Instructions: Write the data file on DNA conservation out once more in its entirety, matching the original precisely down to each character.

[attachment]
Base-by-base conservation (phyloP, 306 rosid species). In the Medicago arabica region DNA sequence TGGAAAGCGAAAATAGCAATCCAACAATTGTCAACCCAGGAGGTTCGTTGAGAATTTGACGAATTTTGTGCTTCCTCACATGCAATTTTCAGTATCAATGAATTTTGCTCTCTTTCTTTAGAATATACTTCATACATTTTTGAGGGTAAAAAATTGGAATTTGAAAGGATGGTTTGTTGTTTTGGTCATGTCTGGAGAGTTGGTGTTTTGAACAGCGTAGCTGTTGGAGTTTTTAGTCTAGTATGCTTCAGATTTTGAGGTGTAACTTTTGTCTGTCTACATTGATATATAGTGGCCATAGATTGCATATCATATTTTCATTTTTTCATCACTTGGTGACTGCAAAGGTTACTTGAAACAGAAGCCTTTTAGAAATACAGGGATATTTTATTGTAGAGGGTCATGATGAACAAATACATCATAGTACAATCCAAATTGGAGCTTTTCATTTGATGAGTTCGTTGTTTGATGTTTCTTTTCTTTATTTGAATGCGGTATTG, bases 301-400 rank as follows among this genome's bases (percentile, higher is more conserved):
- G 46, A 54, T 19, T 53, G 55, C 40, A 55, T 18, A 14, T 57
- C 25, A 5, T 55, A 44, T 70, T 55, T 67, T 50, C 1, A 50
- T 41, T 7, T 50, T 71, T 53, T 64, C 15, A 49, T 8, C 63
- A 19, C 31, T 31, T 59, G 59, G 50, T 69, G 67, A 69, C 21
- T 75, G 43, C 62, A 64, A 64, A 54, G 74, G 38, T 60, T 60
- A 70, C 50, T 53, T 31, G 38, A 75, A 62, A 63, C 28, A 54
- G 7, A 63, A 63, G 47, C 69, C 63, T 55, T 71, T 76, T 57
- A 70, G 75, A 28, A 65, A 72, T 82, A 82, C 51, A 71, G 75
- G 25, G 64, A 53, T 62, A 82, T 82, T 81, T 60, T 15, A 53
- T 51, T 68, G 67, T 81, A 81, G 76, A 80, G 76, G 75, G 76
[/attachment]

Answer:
Base-by-base conservation (phyloP, 306 rosid species). In the Medicago arabica region DNA sequence TGGAAAGCGAAAATAGCAATCCAACAATTGTCAACCCAGGAGGTTCGTTGAGAATTTGACGAATTTTGTGCTTCCTCACATGCAATTTTCAGTATCAATGAATTTTGCTCTCTTTCTTTAGAATATACTTCATACATTTTTGAGGGTAAAAAATTGGAATTTGAAAGGATGGTTTGTTGTTTTGGTCATGTCTGGAGAGTTGGTGTTTTGAACAGCGTAGCTGTTGGAGTTTTTAGTCTAGTATGCTTCAGATTTTGAGGTGTAACTTTTGTCTGTCTACATTGATATATAGTGGCCATAGATTGCATATCATATTTTCATTTTTTCATCACTTGGTGACTGCAAAGGTTACTTGAAACAGAAGCCTTTTAGAAATACAGGGATATTTTATTGTAGAGGGTCATGATGAACAAATACATCATAGTACAATCCAAATTGGAGCTTTTCATTTGATGAGTTCGTTGTTTGATGTTTCTTTTCTTTATTTGAATGCGGTATTG, bases 301-400 rank as follows among this genome's bases (percentile, higher is more conserved):
- G 46, A 54, T 19, T 53, G 55, C 40, A 55, T 18, A 14, T 57
- C 25, A 5, T 55, A 44, T 70, T 55, T 67, T 50, C 1, A 50
- T 41, T 7, T 50, T 71, T 53, T 64, C 15, A 49, T 8, C 63
- A 19, C 31, T 31, T 59, G 59, G 50, T 69, G 67, A 69, C 21
- T 75, G 43, C 62, A 64, A 64, A 54, G 74, G 38, T 60, T 60
- A 70, C 50, T 53, T 31, G 38, A 75, A 62, A 63, C 28, A 54
- G 7, A 63, A 63, G 47, C 69, C 63, T 55, T 71, T 76, T 57
- A 70, G 75, A 28, A 65, A 72, T 82, A 82, C 51, A 71, G 75
- G 25, G 64, A 53, T 62, A 82, T 82, T 81, T 60, T 15, A 53
- T 51, T 68, G 67, T 81, A 81, G 76, A 80, G 76, G 75, G 76